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Stagwell’s Mark Penn says job cuts now over as US growth falls at holding company


By Sam Bradley | Senior Reporter

November 3, 2023 | 6 min read

Stagwell is the latest agency group to record falling revenues this autumn. Company chairman Mark Penn explains what’s going on.

Mark Penn

Stagwell’s Mark Penn says job cutting measures have concluded at the agency group

Financial results for Stagwell, the parent company behind agency networks Forsman & Bodenfors and 72andSunny, show organic revenues at the business were 7% less than in the same period last year.

The company has made over 900 redundancies since the beginning of the year in pursuit of efficiency savings. Chief financial officer Frank Lanuto described that cost-cutting scheme as “decisive measures to reduce costs to align with our revenue… in the face of continued sector-wide headwinds.”

Chairman Mark Penn blamed the performance on a “number of curveballs,” including low tech spending and industrial action.

“Tech companies engaged in mass firings and cutbacks, which adversely affected our digital transformation business. A banking crisis that knocked out the First Republic Bank (a significant client), a B2B recession as clients held back marketing and digital projects fearing of recession that was always around the corner, rising interest rates, an auto strike that froze auto marketing, a writers’ strike in Hollywood kept down our entertainment research business,” he told investors.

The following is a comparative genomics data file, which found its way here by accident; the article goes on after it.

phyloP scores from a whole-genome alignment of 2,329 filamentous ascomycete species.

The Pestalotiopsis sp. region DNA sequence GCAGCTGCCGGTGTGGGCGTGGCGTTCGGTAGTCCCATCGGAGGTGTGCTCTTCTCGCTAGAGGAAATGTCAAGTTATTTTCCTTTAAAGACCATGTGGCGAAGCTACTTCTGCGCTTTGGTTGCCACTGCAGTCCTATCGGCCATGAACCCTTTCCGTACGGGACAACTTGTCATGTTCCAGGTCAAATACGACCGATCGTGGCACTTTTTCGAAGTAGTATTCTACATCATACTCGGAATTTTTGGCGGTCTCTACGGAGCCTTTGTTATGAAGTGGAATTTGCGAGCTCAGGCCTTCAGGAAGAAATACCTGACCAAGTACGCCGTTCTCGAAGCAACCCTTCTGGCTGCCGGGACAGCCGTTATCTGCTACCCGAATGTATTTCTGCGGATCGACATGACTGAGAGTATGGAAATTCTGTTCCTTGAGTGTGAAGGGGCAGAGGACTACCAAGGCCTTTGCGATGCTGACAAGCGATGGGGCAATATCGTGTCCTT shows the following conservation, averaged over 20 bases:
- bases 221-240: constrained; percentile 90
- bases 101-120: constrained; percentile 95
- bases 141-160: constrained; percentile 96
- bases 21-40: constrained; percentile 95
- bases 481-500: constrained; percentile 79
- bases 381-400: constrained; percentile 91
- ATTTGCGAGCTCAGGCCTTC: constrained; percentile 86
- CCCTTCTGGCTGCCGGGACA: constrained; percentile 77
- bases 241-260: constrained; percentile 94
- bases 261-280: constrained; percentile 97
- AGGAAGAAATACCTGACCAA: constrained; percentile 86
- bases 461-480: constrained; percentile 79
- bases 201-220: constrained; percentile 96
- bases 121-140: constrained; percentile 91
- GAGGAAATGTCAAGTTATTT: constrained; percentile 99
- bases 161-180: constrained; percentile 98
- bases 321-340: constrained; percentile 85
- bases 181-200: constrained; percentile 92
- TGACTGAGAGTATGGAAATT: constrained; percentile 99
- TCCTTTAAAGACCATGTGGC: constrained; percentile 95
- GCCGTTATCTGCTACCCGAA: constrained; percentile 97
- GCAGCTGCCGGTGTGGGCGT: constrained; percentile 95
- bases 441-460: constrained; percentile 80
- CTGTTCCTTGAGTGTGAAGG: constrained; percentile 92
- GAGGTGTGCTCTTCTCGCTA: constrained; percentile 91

Despite declines in organic net revenue (-4%), Penn suggested the firm would soon return to growth. “Just about all of those negative factors are in retreat,” he predicted. The most significant decline in organic growth was in the US; the country accounts for almost 80% of Stagwell’s income, but growth fell 9.9% in comparison with 2022 (and -8% for the year-to-date).

International markets were more positive; the firm recorded 12.2% growth in the UK and has seen an increase in activity through its Singapore businesses.

“Cost-cutting” at the company has seen it reduce its global headcount of 13,000 by 7%. Speaking to The Drum, Penn said there won’t be any further job cuts this year. “I think I called the bottom right. That’s true in terms of what we’re doing efficiency-wise; now we’re just trying to keep making the back office more efficient so that we are the right size in terms of staffing.”

He says it won’t affect the company’s long-term growth. “We think that we’ve been, you know, judicious in the way we trim back. We’re always in a good position to add to the labor force over time, but we think we’re at the right size for growth at the moment,” he says.

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Hours before it released its earnings report, Stagwell announced the acquisition of social creative shop Movers & Shakers for $15m in cash and shares.

“It’s a great shop that really brings core earned social media experiences,” said Penn. “We’ve got the greatest Superbowl makers, but we’ve also got the greatest TikTok filmmakers. Having both is really what clients are looking for.”

Last week, it also offloaded ConcentricLife in an auction sale to consultancy and marketing group Accenture for $245m in cash.

Penn said he was unconcerned to be selling part of Stagwell’s business to a competitor. “I always say, if you sell something, you should sell it for the money,” he said, adding that the company was interested in growing revenue from tech, CPG and consumer brands rather than pharmaceuticals and healthcare, ConcentricLife’s specialist area.

“We had an auction process and, strategically, [Accenture] is keenly interested in the area. I had a lot of experience with prescription drugs at Burson-Marsteller [a PR firm where Penn was CEO] and to me… it’s a bit of a specialty area that we were unlikely to invest to scale in. I’d rather keep investing to scale generally, both internationally and in digital transformation.”

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